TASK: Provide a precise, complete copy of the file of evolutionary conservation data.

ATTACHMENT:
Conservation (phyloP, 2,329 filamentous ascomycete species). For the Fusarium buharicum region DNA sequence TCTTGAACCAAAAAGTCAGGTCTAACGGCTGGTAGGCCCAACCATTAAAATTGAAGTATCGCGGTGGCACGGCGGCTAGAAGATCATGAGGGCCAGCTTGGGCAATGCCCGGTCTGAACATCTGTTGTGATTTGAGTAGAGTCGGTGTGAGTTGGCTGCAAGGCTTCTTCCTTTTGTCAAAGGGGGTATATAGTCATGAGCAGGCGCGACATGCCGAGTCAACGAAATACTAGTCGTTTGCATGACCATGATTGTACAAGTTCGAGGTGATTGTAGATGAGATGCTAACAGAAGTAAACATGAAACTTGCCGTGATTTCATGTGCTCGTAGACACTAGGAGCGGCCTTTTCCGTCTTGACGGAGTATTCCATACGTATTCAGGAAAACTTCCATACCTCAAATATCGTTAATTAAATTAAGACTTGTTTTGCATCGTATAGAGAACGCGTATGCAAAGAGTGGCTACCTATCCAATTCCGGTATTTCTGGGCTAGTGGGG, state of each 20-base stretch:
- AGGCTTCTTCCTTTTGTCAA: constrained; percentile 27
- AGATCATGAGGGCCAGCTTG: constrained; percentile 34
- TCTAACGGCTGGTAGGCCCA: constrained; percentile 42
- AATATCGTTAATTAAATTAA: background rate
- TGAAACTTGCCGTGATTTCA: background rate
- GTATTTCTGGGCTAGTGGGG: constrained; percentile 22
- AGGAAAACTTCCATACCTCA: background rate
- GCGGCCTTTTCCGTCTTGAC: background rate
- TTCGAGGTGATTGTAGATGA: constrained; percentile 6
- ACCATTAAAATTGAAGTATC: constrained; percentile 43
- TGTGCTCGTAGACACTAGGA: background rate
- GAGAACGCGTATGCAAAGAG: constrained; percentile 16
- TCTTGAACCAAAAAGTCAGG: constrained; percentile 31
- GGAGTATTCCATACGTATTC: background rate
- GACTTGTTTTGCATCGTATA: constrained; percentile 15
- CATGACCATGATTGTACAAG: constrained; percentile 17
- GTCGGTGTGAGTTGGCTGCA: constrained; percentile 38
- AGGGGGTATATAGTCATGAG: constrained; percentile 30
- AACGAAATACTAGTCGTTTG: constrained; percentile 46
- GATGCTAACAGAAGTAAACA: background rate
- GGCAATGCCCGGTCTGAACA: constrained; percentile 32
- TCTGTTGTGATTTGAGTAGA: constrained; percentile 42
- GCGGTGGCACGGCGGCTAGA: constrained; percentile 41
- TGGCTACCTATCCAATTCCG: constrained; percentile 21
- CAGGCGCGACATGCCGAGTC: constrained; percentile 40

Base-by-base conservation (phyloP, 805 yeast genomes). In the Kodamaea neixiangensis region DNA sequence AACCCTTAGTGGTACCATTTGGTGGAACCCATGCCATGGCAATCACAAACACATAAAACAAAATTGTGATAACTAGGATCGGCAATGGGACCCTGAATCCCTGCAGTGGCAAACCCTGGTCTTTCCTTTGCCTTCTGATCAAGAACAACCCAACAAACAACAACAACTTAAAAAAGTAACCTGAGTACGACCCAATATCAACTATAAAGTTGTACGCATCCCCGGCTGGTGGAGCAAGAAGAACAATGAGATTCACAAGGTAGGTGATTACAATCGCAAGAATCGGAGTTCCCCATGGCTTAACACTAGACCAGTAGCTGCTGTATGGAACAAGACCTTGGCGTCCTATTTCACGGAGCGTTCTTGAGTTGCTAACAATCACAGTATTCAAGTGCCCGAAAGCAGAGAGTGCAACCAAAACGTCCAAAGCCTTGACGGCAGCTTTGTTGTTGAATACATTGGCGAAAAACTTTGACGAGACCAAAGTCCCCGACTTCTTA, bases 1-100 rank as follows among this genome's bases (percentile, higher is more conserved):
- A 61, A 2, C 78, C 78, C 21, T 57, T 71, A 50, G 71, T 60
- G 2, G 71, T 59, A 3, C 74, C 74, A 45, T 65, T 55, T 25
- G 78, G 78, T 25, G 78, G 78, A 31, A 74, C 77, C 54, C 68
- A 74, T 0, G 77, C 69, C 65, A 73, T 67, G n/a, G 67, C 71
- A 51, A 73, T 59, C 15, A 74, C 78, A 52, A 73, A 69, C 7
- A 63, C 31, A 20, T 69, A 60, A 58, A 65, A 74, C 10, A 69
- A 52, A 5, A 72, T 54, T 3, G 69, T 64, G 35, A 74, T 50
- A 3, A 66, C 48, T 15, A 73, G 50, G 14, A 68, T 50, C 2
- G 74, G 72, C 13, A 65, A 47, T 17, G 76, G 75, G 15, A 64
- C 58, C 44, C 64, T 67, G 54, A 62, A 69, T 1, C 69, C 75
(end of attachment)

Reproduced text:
Conservation (phyloP, 2,329 filamentous ascomycete species). For the Fusarium buharicum region DNA sequence TCTTGAACCAAAAAGTCAGGTCTAACGGCTGGTAGGCCCAACCATTAAAATTGAAGTATCGCGGTGGCACGGCGGCTAGAAGATCATGAGGGCCAGCTTGGGCAATGCCCGGTCTGAACATCTGTTGTGATTTGAGTAGAGTCGGTGTGAGTTGGCTGCAAGGCTTCTTCCTTTTGTCAAAGGGGGTATATAGTCATGAGCAGGCGCGACATGCCGAGTCAACGAAATACTAGTCGTTTGCATGACCATGATTGTACAAGTTCGAGGTGATTGTAGATGAGATGCTAACAGAAGTAAACATGAAACTTGCCGTGATTTCATGTGCTCGTAGACACTAGGAGCGGCCTTTTCCGTCTTGACGGAGTATTCCATACGTATTCAGGAAAACTTCCATACCTCAAATATCGTTAATTAAATTAAGACTTGTTTTGCATCGTATAGAGAACGCGTATGCAAAGAGTGGCTACCTATCCAATTCCGGTATTTCTGGGCTAGTGGGG, state of each 20-base stretch:
- AGGCTTCTTCCTTTTGTCAA: constrained; percentile 27
- AGATCATGAGGGCCAGCTTG: constrained; percentile 34
- TCTAACGGCTGGTAGGCCCA: constrained; percentile 42
- AATATCGTTAATTAAATTAA: background rate
- TGAAACTTGCCGTGATTTCA: background rate
- GTATTTCTGGGCTAGTGGGG: constrained; percentile 22
- AGGAAAACTTCCATACCTCA: background rate
- GCGGCCTTTTCCGTCTTGAC: background rate
- TTCGAGGTGATTGTAGATGA: constrained; percentile 6
- ACCATTAAAATTGAAGTATC: constrained; percentile 43
- TGTGCTCGTAGACACTAGGA: background rate
- GAGAACGCGTATGCAAAGAG: constrained; percentile 16
- TCTTGAACCAAAAAGTCAGG: constrained; percentile 31
- GGAGTATTCCATACGTATTC: background rate
- GACTTGTTTTGCATCGTATA: constrained; percentile 15
- CATGACCATGATTGTACAAG: constrained; percentile 17
- GTCGGTGTGAGTTGGCTGCA: constrained; percentile 38
- AGGGGGTATATAGTCATGAG: constrained; percentile 30
- AACGAAATACTAGTCGTTTG: constrained; percentile 46
- GATGCTAACAGAAGTAAACA: background rate
- GGCAATGCCCGGTCTGAACA: constrained; percentile 32
- TCTGTTGTGATTTGAGTAGA: constrained; percentile 42
- GCGGTGGCACGGCGGCTAGA: constrained; percentile 41
- TGGCTACCTATCCAATTCCG: constrained; percentile 21
- CAGGCGCGACATGCCGAGTC: constrained; percentile 40

Base-by-base conservation (phyloP, 805 yeast genomes). In the Kodamaea neixiangensis region DNA sequence AACCCTTAGTGGTACCATTTGGTGGAACCCATGCCATGGCAATCACAAACACATAAAACAAAATTGTGATAACTAGGATCGGCAATGGGACCCTGAATCCCTGCAGTGGCAAACCCTGGTCTTTCCTTTGCCTTCTGATCAAGAACAACCCAACAAACAACAACAACTTAAAAAAGTAACCTGAGTACGACCCAATATCAACTATAAAGTTGTACGCATCCCCGGCTGGTGGAGCAAGAAGAACAATGAGATTCACAAGGTAGGTGATTACAATCGCAAGAATCGGAGTTCCCCATGGCTTAACACTAGACCAGTAGCTGCTGTATGGAACAAGACCTTGGCGTCCTATTTCACGGAGCGTTCTTGAGTTGCTAACAATCACAGTATTCAAGTGCCCGAAAGCAGAGAGTGCAACCAAAACGTCCAAAGCCTTGACGGCAGCTTTGTTGTTGAATACATTGGCGAAAAACTTTGACGAGACCAAAGTCCCCGACTTCTTA, bases 1-100 rank as follows among this genome's bases (percentile, higher is more conserved):
- A 61, A 2, C 78, C 78, C 21, T 57, T 71, A 50, G 71, T 60
- G 2, G 71, T 59, A 3, C 74, C 74, A 45, T 65, T 55, T 25
- G 78, G 78, T 25, G 78, G 78, A 31, A 74, C 77, C 54, C 68
- A 74, T 0, G 77, C 69, C 65, A 73, T 67, G n/a, G 67, C 71
- A 51, A 73, T 59, C 15, A 74, C 78, A 52, A 73, A 69, C 7
- A 63, C 31, A 20, T 69, A 60, A 58, A 65, A 74, C 10, A 69
- A 52, A 5, A 72, T 54, T 3, G 69, T 64, G 35, A 74, T 50
- A 3, A 66, C 48, T 15, A 73, G 50, G 14, A 68, T 50, C 2
- G 74, G 72, C 13, A 65, A 47, T 17, G 76, G 75, G 15, A 64
- C 58, C 44, C 64, T 67, G 54, A 62, A 69, T 1, C 69, C 75